Computer-Music.com contains articles and product reviews related to making music using computers and creating 3D computer animation in sync with music. Computer-Music.com is also the home page of  Donald S. Griffin, an experienced professional composer, sound effects designer and audio consultant with an emphasis on computer games,  video games and internet music and sound effects. For pricing and contract availability send email to: DGriffin (@) Computer-Music (.) com

Computer-Music.com  contains articles and product reviews related to making music using computers and creating 3D computer animation in sync with music.
Computer-Music.com is also the home page of  Donald S. Griffin, an experienced professional composer, sound effects designer and audio consultant with an emphasis on computer games,  video games and internet music and sound effects. For pricing and contract availability send email to: DGriffin (@) Computer-Music (.) com



 

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... Requires A Different Approach...

In a film score a composer always knows what the music should be evoking at any point in time based on what is happening in the film. The very definition of interactivity prevents this. Usually the composer cannot know in advance what will be happening at any particular moment in a game. He could be aware that there might be a moment where a player is winning or another moment where a player is losing but he cannot know which will happen first or for how long.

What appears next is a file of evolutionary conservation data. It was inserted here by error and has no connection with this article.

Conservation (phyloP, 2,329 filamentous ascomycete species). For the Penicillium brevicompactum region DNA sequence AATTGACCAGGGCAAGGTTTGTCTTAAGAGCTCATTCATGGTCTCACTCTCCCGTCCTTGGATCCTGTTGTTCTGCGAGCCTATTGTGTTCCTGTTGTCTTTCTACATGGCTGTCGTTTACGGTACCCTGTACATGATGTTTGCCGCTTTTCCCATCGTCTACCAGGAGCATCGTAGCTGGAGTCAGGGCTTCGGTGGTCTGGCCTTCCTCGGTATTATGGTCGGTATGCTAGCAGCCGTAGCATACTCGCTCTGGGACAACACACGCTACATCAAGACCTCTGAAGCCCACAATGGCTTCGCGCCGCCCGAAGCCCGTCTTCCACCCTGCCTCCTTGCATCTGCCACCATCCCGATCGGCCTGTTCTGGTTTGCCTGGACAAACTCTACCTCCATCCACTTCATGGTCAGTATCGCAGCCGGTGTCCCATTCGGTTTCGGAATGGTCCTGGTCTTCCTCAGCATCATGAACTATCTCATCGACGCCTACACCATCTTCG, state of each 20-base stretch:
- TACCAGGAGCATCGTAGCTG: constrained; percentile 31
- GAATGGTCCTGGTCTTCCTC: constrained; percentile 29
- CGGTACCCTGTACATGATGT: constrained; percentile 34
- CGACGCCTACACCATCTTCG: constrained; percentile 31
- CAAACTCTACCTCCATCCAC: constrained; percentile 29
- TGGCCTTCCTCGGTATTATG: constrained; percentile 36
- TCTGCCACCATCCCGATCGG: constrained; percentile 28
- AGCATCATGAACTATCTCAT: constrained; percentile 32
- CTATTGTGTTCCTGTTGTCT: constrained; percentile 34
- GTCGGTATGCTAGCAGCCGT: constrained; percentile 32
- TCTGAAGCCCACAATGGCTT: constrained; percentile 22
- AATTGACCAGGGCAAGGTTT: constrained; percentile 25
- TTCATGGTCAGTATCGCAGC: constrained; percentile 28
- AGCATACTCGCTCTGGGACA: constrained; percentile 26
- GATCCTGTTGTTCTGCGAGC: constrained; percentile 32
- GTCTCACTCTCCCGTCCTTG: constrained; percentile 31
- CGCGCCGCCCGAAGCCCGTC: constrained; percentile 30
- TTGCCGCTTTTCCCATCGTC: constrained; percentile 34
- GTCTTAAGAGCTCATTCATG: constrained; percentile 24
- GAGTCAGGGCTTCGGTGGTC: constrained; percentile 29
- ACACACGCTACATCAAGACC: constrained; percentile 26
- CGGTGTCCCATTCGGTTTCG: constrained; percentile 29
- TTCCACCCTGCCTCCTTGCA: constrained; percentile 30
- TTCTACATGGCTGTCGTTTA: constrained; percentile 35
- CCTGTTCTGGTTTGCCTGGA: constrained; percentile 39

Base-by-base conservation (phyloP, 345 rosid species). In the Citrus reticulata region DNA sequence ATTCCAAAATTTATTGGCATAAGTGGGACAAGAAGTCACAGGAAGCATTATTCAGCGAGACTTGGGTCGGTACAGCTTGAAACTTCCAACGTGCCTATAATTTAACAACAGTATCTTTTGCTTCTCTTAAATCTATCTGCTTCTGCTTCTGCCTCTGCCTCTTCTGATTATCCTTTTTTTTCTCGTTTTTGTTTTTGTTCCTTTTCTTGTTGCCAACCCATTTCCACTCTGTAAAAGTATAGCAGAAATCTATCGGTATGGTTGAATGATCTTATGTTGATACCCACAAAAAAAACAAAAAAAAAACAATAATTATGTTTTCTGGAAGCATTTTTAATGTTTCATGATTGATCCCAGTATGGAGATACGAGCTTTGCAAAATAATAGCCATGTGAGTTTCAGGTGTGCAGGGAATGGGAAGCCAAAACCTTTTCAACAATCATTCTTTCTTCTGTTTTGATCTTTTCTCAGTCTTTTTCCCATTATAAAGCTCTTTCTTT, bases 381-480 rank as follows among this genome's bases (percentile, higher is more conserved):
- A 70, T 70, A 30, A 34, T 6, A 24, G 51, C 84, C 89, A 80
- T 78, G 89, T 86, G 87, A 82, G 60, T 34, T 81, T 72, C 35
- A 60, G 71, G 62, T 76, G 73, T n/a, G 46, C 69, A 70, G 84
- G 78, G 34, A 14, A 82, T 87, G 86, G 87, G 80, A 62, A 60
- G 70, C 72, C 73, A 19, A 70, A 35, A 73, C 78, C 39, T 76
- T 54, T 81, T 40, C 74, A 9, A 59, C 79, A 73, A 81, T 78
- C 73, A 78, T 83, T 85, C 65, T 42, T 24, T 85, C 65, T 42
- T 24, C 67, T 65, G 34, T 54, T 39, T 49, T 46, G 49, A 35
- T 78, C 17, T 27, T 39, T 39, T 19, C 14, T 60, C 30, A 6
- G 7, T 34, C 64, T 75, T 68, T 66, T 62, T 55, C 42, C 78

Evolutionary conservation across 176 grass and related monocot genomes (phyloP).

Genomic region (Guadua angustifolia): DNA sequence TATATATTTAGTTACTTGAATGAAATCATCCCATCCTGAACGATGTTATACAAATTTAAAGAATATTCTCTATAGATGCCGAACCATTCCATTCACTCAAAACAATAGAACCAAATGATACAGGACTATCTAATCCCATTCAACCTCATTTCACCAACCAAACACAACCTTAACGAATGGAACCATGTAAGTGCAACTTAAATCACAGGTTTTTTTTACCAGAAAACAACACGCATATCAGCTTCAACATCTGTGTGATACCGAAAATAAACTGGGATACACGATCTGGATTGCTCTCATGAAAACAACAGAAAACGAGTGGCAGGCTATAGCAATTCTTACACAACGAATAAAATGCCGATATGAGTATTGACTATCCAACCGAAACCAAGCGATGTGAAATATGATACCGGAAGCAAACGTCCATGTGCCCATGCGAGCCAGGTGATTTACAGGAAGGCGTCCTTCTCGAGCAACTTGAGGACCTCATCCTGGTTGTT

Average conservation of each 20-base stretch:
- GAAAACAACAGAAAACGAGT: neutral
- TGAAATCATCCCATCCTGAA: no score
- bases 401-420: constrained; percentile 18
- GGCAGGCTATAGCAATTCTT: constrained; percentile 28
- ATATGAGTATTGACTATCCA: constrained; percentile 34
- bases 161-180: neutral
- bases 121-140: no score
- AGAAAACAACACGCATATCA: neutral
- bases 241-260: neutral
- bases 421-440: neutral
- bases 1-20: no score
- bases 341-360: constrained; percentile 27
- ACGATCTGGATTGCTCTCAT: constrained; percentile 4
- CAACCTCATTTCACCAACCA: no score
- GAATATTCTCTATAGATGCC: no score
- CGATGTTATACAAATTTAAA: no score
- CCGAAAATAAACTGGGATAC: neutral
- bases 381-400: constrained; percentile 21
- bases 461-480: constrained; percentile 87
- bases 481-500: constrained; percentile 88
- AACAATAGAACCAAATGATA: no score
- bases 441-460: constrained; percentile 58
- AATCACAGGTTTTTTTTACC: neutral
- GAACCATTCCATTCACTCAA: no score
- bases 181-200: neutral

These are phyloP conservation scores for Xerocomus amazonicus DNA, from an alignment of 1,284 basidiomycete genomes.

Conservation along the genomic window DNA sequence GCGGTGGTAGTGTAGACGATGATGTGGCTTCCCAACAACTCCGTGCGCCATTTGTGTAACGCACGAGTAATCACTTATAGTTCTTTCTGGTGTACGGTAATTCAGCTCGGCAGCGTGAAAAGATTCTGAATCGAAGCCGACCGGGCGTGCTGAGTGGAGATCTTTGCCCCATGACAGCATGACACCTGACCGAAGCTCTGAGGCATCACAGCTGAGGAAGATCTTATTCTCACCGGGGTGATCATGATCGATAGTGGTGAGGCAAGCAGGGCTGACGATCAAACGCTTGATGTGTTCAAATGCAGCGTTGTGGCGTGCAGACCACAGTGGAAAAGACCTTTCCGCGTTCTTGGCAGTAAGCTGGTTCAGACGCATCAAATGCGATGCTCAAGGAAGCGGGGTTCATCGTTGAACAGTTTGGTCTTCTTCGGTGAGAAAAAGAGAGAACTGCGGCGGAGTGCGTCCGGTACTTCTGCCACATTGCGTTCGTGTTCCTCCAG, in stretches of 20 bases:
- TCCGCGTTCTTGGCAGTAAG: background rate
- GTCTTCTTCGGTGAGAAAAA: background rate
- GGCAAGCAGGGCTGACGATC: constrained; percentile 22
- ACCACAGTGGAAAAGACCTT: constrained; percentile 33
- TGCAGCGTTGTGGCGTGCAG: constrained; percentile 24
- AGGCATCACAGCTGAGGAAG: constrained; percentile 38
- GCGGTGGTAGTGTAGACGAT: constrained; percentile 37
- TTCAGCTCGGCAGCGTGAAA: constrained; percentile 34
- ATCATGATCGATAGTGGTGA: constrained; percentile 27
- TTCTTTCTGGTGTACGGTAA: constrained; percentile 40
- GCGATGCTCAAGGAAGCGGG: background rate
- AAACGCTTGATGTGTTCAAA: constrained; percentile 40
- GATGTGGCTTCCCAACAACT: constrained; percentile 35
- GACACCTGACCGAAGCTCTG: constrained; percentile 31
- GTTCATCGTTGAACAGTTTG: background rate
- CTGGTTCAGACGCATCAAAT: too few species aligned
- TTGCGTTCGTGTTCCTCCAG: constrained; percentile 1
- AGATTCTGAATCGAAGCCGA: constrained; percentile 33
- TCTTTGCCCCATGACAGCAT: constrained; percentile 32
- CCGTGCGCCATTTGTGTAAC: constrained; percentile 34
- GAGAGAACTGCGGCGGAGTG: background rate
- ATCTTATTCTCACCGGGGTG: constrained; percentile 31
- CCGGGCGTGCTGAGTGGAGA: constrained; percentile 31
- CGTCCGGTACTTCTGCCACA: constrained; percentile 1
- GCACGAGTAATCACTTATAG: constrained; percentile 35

A common solution to this problem is to design short segments of music that represent either winning or losing. The game program then has to trigger them at the right time. This one situation exposes several problems often encountered in composing music for interactivity. If the musical phrases are long and they are to finish before the next is played then there will be a lag between the time when the situation for the player changes and the music reflects that fact. One solution is to interrupt the first piece of music and jump immediately to the second the moment the situation changes. This is not only unmusical but will sound terrible if the situation changes often. Another solution is to make the segments very short so that when the situation changes there will not be a long wait for the first segment to end so the next one can begin. Unfortunately randomly organized short phrases have even less musical value than randomly organized long phrases. Yet another solution is a bit more complicated. It involves designing a composition with one portion that is always playing from beginning to end no matter what the situation while several other layers are added or subtracted from moment to moment as the game state changes. Picture a nice jazz combo playing the whole time while occasionally an even-tempered sax or a burning guitar or mellow flute jump in and out of the fray. Without proper controls this tends to sound like a badly organized jam session. The necessary controls include a way to cause the soloists to enter and exit at musically appropriate places like at bar lines. But music must also be designed so that either the soloists can all play at the same time without stepping on each other's feet or so that no more than one soloist is playing at the same time.